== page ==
There's a particularly interesting case with an extraordinary generation of violins made in Northern Italy, in the city of Cremona, back in the late 1600s—early 1700s.
These vintage Cremonese violins are considered the best in the world.
But it's not like the makers of those violins were any more skilled than their modern-day counterparts.
They weren't. Today's top violin makers can pretty much replicate all the physical attributes of a Cremonese violin.
But it's generally thought that the acoustical quality of modern violins doesn't live up to the quality of the vintage ones.
Student: So what attributes of the old violins have been replicated?
Professor: Oh, their dimensions, shape, their fingerboard height, uh, general craftsmanship.
For a long time, people thought the varnish used to coat and protect the violins was special.
But research showed it was the same ordinary varnish used on furniture.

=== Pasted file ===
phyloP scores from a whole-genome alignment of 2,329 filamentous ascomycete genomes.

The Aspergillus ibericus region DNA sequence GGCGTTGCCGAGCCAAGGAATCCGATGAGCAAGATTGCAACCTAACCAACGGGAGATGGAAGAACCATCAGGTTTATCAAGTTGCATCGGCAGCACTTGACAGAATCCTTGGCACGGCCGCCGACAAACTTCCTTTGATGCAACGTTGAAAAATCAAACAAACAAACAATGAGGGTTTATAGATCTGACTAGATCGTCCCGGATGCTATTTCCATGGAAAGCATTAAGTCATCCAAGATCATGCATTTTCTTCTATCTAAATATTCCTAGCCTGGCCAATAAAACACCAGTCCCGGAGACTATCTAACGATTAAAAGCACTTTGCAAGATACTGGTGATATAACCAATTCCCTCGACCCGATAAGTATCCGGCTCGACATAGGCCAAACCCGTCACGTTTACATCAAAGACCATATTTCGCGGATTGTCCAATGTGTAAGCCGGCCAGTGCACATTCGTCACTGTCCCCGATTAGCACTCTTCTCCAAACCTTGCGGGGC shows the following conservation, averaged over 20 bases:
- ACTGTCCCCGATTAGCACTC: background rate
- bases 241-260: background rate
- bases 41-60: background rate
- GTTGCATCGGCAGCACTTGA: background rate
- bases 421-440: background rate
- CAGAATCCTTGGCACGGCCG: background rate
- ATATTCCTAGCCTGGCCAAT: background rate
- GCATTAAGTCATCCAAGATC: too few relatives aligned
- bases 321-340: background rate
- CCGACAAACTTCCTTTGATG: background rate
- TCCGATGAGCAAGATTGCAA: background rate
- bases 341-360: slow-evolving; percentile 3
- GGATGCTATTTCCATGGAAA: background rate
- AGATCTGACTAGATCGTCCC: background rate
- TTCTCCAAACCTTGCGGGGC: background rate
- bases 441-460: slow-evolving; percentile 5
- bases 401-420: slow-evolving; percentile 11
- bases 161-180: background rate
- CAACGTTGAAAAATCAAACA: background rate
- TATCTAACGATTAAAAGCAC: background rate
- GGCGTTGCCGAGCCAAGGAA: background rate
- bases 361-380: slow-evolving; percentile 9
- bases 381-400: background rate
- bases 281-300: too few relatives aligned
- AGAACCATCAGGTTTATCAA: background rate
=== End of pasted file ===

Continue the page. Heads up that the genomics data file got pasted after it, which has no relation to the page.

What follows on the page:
However, researchers have discovered that there are something special about the wood the violins were made from.
And recently they have been able to replicate that too.
Student: How? Unless the trees that Cremonese used are still alive.
Professor: The trees weren't replicated, just the wood, specifically the wood's density.
Density is determined by how trees grow.
Trees, all trees that don't grow in the tropics grow seasonally, they grow faster early in the year in the springtime than they do later in the year.
So early growth wood is relatively porous.
Late growth wood is denser, less porous.
And this variation shows up in the trees growth rings.
The denser layers are generally darker than the less dense layers.
We call this variation the density differential.